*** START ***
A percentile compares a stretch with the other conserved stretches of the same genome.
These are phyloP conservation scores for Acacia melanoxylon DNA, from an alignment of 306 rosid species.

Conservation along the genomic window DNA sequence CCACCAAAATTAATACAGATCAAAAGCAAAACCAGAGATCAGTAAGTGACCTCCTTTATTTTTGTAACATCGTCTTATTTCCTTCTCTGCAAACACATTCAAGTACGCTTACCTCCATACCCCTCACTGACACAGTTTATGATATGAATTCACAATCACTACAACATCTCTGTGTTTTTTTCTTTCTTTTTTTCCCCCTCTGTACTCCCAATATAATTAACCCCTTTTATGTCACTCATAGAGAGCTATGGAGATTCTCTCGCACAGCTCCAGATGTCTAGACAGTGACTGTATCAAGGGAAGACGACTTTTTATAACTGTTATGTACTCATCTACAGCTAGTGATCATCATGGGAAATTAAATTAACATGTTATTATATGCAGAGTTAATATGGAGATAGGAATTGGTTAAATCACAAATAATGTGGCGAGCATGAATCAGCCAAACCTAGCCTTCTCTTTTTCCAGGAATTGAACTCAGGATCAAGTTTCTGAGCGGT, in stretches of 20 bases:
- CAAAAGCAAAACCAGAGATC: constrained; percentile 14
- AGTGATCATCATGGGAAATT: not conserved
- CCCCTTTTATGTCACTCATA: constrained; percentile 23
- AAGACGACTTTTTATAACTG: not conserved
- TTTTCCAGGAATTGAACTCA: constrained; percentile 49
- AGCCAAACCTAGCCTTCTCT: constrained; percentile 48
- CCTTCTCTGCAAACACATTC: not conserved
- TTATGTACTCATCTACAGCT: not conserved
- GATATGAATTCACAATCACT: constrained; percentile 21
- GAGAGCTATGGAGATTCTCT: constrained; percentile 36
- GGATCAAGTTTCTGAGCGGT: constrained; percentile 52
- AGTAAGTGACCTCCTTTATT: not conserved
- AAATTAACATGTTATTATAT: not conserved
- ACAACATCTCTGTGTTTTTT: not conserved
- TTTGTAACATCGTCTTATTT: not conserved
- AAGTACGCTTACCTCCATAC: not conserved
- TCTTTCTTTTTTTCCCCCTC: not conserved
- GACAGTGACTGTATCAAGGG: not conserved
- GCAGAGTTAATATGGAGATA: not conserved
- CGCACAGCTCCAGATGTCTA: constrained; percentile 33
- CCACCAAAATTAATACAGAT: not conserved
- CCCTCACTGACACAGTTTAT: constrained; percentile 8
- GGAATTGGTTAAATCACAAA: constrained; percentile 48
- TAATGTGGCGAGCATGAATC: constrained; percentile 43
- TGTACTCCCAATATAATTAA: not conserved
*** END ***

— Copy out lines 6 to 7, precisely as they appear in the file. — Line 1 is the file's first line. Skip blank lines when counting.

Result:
- CCCCTTTTATGTCACTCATA: constrained; percentile 23
- AAGACGACTTTTTATAACTG: not conserved